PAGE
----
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What Does the Sixer’s Resigning James Harden Mean ?

The Philadelphia 76ers and James Harden have finally agreed on a contract extension for the 13-year veteran. According to Adrian Wojnarowski, he will re-sign with the Sixers on a two-year, $68.6 million contract with a player option for year two. This might be Harden’s temporary financial sacrifice, allowing the Sixers to make moves that increase their championship chances.

When the Sixers acquired Harden, it was rumored that he intended to exercise his $47.4 million player option as part of the transaction. If he had opted in, he could have signed a four-year, $222.8 million contract extension with the Sixers, totalling $270 million over five years. He could also have opted out and re-signed for a total of five years, $269.9 million, which is basically the same as the five-year maximum he could have made in an opt-in-and-extend. Instead, he chose to opt out and resign on a $33 million beginning salary, a $14.4 million pay drop. This was done to assist the Sixers in making further moves to enhance their squad.

Because Harden accepted a big pay reduction from his $47.4 million salary, the Sixers qualified for the non-taxpayer mid-level exception of $10.5 million and the bi-annual exception of $4.1 million. They signed PJ Tucker to a three-year, $33 million contract and Danuel House to a two-year, $8.4 million contract using the non-taxpayer mid-level exemption.

If Harden had declined his $47.4 million player option, they would have been confined to the $6.5 million taxpayer mid-level exception as their primary way of improving the squad. This is due to teams being susceptible to the hard cap if they utilize more than the taxpayer mid-level exemption amount or the bi-annual exception. Had Harden opted in and the Sixers used up their full taxpayer mid-level exception, they would most likely be looking at a luxury tax payment in the $15 million bracket.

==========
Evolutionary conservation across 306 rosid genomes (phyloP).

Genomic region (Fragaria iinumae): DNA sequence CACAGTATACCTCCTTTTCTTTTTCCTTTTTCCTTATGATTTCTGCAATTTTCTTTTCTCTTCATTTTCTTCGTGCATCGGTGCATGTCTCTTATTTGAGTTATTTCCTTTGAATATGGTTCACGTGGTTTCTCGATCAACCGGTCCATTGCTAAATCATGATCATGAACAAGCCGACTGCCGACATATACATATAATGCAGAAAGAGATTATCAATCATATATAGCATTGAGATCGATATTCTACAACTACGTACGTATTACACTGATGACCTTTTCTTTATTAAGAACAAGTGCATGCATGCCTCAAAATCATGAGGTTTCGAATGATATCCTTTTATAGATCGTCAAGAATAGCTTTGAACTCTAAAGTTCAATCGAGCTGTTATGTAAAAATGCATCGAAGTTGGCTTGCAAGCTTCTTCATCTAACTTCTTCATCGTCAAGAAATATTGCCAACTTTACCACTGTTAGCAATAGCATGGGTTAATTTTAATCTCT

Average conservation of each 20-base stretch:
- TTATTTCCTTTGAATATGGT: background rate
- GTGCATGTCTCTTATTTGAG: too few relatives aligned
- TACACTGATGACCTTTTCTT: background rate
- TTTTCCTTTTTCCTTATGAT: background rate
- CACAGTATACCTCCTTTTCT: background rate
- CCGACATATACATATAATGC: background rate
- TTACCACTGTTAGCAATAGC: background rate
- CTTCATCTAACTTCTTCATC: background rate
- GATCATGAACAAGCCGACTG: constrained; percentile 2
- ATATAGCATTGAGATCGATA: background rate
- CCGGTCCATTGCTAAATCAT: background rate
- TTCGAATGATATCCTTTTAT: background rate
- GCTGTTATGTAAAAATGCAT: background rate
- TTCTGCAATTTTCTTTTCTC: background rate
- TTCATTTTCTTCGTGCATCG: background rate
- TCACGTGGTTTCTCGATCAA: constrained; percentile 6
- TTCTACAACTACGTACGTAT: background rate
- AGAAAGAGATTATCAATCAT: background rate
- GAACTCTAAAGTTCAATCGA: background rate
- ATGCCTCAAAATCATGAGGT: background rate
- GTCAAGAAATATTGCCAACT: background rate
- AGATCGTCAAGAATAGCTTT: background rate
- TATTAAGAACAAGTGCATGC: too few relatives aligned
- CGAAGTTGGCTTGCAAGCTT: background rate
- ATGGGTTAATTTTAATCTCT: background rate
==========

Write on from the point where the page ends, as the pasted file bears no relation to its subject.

Harden’s wage drop provided the Sixers with enough leeway below the $156.98 million apron to spend the whole non-taxpayer mid-level and bi-annual exception on Tucker and House. They could have signed House using the taxpayer mid-level exception, but they wouldn’t have been able to give Tucker more money than the Heat could.

The Sixers are now $3.5 million above the luxury tax, for a total tax payment of $5.2 million, and $3.2 million below the hard ceiling. However, they are functionally $4.7 million below the hard limit since they need to reduce to 15 players, which may be accomplished by releasing one of their non-guaranteed players. They could easily avoid the luxury tax by dismissing many non-guaranteed players or dealing a rotation player in the middle of the season, but it seems unlikely given that they need the best possible squad to contend this year.

Harden could have signed a five-year, $191.4 million contract with a starting salary of $33 million. Instead, he may reject his player option in 2023 and re-sign with the Sixers for up to five years, with a salary of $270 million expected following season. While he may not get the whole amount, a great season might put him in line for a near-maximum deal, particularly because the Sixers will be unable to replace him if he departs. Alternatively, the player option shields him against a bad year or a catastrophic injury.

Harden will have veto power over a trade in 2022-23 since he re-signed for just one season without an option year. This is due to the fact that if he accepts to be moved, his Bird rights will return to Non-Bird. That means that if he is dealt, his new club will be restricted to re-signing him to a four-year, $141.9 million contract rather than the maximum, unless they have the budget room to pay him more.

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